How to try the sample
Assuming you have Web server (e.g. Apache) running at http://example.com/ .
- Download web-socket-ruby.
- Run sample Web Socket server (echo server) in example.com with: (#1) $ ruby web-socket-ruby/samples/echo_server.rb example.com 10081
- If your server already provides socket policy file at port 843, modify the file to allow access to port 10081. Otherwise you can skip this step. See below for details.
- Publish the web-socket-js directory with your Web server (e.g. put it in ~/public_html).
- Change ws://localhost:10081 to ws://example.com:10081 in sample.html.
- Open sample.html in your browser.
- After "onopen" is shown, input something, click [Send] and confirm echo back.
#1: First argument of echo_server.rb means that it accepts Web Socket connection from HTML pages in example.com.
How to use it in your application
- Copy swfobject.js, web_socket.js, WebSocketMain.swf to your application directory.
Put Flash socket policy file to your server unless you use web-socket-ruby or em-websocket as your WebSocket server. See "Flash socket policy file" section below for details.
If it doesn't work, try these:
Try Chrome and Firefox 3.x.
- It doesn't work on Chrome:
It's likely an issue of your code or the server. Debug your code as usual e.g. using console.log.
- It works on Chrome but it doesn't work on Firefox:
It's likely an issue of web-socket-js specific configuration (e.g. 3 and 4 below).
- It works on both Chrome and Firefox, but it doesn't work on your browser:
Check "Supported environment" section below. Your browser may not be supported by web-socket-js.
- It doesn't work on Chrome:
Add this line before your code: WEB_SOCKET_DEBUG = true; and use Developer Tools (Chrome/Safari) or Firebug (Firefox) to see if console.log outputs any errors.
Make sure you do NOT open your HTML page as local file e.g. file:///.../sample.html. web-socket-js doesn't work on local file. Open it via Web server e.g. http:///.../sample.html.
If you are NOT using web-socket-ruby as your WebSocket server, you need to place Flash socket policy file on your server. See "Flash socket policy file" section below for details.
Check if sample.html bundled with web-socket-js works.
Make sure the port used for WebSocket (10081 in example above) is not blocked by your server/client's firewall.
Install debugger version of Flash Player to see Flash errors.
It should work on:
- Google Chrome 4 or later (just uses native implementation)
- Firefox 3.x, 4.x, Internet Explorer 8, 9 + Flash Player 10 or later
It may or may not work on other browsers such as Safari, Opera or IE 6. Patch for these browsers are appreciated, but I will not work on fixing issues specific to these browsers by myself.
Limitations/differences compared to native WebSocket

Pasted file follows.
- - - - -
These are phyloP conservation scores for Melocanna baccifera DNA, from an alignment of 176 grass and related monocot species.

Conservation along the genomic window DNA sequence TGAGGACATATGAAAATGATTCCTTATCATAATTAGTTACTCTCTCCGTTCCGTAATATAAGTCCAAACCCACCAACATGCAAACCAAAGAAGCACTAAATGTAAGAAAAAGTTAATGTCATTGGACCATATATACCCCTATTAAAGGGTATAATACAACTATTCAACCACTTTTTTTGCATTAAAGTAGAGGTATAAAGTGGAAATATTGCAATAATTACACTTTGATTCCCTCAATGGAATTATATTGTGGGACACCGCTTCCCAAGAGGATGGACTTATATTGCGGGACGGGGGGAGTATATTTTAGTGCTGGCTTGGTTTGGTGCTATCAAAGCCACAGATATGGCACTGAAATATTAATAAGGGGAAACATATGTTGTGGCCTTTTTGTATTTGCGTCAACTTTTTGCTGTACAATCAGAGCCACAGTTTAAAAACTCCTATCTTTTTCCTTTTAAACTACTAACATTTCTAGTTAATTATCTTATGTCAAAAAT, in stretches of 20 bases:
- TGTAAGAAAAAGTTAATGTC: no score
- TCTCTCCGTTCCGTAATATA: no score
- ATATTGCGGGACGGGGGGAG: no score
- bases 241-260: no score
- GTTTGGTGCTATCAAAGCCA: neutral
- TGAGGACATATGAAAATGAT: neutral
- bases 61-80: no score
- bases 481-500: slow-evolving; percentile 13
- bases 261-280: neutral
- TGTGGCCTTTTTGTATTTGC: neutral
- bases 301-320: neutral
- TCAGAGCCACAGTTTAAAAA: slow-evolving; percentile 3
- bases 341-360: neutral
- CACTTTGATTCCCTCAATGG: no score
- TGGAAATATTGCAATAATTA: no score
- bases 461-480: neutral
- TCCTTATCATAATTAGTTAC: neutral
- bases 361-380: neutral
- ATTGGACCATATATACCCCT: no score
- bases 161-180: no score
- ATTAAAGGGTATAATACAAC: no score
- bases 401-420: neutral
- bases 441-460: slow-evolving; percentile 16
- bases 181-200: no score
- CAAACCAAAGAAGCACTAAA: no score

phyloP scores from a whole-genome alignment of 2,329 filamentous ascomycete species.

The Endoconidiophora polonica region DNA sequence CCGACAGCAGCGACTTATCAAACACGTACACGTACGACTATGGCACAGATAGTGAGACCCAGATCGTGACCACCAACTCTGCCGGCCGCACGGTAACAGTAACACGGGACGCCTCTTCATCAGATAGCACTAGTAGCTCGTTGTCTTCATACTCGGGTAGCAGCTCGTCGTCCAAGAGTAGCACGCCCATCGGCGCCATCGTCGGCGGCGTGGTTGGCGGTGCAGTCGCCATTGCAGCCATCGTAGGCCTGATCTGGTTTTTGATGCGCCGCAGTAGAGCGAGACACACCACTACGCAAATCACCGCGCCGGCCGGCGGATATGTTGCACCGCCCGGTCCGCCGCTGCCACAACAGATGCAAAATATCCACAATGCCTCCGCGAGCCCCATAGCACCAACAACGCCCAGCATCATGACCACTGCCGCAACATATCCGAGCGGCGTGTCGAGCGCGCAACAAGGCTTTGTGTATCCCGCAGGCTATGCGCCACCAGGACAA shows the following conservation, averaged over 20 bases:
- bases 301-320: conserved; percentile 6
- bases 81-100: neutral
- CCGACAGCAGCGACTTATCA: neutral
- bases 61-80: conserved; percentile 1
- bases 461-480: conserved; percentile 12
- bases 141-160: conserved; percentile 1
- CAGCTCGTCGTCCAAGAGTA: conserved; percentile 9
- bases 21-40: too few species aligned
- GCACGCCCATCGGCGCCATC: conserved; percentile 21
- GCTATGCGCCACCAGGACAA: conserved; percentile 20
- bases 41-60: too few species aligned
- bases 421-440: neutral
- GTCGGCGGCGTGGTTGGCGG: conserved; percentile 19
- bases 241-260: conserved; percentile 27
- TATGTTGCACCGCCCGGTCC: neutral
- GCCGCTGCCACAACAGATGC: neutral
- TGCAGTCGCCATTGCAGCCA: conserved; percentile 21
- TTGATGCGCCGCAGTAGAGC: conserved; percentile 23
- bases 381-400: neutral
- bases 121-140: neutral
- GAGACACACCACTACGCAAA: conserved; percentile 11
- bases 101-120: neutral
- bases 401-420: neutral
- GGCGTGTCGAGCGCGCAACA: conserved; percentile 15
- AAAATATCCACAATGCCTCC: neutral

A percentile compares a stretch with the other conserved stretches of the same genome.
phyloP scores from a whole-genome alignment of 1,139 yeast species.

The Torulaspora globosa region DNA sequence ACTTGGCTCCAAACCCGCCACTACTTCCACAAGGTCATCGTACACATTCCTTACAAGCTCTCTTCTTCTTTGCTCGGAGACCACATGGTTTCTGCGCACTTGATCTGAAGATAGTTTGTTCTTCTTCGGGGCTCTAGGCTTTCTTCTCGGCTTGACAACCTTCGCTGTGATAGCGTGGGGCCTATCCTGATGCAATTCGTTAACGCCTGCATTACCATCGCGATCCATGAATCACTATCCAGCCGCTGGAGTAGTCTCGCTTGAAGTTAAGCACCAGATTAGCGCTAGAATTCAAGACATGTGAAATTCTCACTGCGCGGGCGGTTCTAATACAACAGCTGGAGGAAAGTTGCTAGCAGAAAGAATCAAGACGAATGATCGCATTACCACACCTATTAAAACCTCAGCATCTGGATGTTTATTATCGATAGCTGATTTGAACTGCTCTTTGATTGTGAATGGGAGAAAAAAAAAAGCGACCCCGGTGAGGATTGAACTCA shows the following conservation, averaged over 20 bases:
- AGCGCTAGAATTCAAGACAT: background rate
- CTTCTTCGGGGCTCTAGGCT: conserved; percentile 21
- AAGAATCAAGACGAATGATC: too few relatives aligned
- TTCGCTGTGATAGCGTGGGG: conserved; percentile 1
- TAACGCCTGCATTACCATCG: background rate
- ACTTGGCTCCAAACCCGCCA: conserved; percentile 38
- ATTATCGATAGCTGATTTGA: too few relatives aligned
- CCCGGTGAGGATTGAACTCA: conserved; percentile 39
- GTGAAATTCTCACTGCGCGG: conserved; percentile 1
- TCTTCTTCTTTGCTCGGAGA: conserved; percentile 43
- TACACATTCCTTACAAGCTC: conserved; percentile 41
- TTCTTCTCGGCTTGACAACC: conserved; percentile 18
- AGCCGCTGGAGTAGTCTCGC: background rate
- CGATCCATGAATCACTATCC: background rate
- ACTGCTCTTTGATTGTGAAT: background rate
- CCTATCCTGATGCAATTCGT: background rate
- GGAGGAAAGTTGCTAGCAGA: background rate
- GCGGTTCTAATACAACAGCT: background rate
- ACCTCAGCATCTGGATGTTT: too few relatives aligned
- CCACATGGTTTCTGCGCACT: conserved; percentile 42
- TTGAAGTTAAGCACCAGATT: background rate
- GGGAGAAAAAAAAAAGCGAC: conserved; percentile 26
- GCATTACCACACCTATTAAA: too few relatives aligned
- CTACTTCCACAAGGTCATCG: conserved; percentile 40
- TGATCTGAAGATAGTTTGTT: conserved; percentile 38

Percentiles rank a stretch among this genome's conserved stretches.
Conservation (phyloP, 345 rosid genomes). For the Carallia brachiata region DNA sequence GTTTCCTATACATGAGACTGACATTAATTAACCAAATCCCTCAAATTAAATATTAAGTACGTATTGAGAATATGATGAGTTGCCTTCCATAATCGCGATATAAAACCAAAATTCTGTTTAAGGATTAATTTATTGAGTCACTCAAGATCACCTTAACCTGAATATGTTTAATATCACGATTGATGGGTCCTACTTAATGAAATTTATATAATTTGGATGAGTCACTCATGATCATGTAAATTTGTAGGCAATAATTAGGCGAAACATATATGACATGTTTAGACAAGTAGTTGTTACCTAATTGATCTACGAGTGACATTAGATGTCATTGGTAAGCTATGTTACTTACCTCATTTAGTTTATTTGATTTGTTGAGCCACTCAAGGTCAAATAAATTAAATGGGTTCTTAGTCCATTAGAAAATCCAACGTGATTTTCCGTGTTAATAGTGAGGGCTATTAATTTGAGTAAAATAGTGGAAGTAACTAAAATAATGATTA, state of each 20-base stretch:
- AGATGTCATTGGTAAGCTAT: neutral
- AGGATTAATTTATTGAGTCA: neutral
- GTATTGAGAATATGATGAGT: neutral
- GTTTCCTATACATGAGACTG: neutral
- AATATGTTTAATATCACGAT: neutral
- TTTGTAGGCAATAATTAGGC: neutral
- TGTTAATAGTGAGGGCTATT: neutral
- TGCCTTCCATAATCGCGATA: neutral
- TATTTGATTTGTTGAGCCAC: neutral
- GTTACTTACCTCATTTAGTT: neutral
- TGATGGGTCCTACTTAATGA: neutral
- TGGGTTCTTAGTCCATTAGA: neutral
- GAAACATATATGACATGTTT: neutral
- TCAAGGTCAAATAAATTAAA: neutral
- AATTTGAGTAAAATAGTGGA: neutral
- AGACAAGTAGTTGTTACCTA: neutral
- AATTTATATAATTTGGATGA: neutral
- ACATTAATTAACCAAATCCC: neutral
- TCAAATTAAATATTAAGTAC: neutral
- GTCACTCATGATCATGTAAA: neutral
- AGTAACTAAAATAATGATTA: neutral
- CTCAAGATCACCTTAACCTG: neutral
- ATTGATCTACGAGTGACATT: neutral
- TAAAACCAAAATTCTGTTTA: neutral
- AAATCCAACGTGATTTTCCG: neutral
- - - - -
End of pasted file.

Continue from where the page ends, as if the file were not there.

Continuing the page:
- It requires Flash Player 10 or later unless the browser supports native WebSocket.
- Your server must provide Flash socket policy file, unless you use web-socket-ruby or em-websocket. See "Flash socket policy file" section below for details.
- It has limited support for Cookies on WebSocket. See "Cookie support" section below for details.
- It doesn't use proxies specified in browser config. See "Proxy support" section below for details.
Flash socket policy file
This implementation uses Flash's socket, which means that your server must provide Flash socket policy file to declare the server accepts connections from Flash.
If you use web-socket-ruby or em-websocket, you don't need anything special, because web-socket-ruby handles Flash socket policy file request. But if you already provide socket policy file at port 843, you need to modify the file to allow access to Web Socket port, because it precedes what web-socket-ruby provides.
If you use other Web Socket server implementation, you need to provide socket policy file yourself. See Setting up A Flash Socket Policy File for details and sample script to run socket policy file server. node.js implementation is available here.
Actually, it's still better to provide socket policy file at port 843 even if you use web-socket-ruby or em-websocket. Flash always try to connect to port 843 first, so providing the file at port 843 makes startup faster.
web-socket-js has limited supported for Cookies on WebSocket.
Note that it's technically possible that client sends arbitrary string as Cookie and any other headers (by modifying this library for example) once you place Flash socket policy file in your server. So don't trust Cookie and other headers if you allow connection from untrusted origin.
The WebSocket spec specifies instructions for User Agents to support proxied connections by implementing the HTTP CONNECT method.
The AS3 Socket class doesn't implement this mechanism, which renders it useless for the scenarios where the user trying to open a socket is behind a proxy.
The class RFC2817Socket (by Christian Cantrell) effectively lets us implement this, as long as the proxy settings are known and provided by the interface that instantiates the WebSocket. As such, if you want to support proxied conncetions, you'll have to supply this information to the WebSocket constructor when Flash is being used. One way to go about it would be to ask the user for proxy settings information if the initial connection fails.
How to host HTML file and SWF file in different domains
By default, HTML file and SWF file must be in the same domain. You can follow steps below to allow hosting them in different domain.
WARNING: If you use the method below, HTML files in ANY domains can send arbitrary TCP data to your WebSocket server, regardless of configuration in Flash socket policy file. Arbitrary TCP data means that they can even fake request headers including Origin and Cookie.
- Unzip WebSocketMainInsecure.zip to extract WebSocketMainInsecure.swf.
- Put WebSocketMainInsecure.swf on your server, instead of WebSocketMain.swf.
How to build WebSocketMain.swf
Install Flex 4 SDK.
$ cd flash-src $ ./build.sh
New BSD License.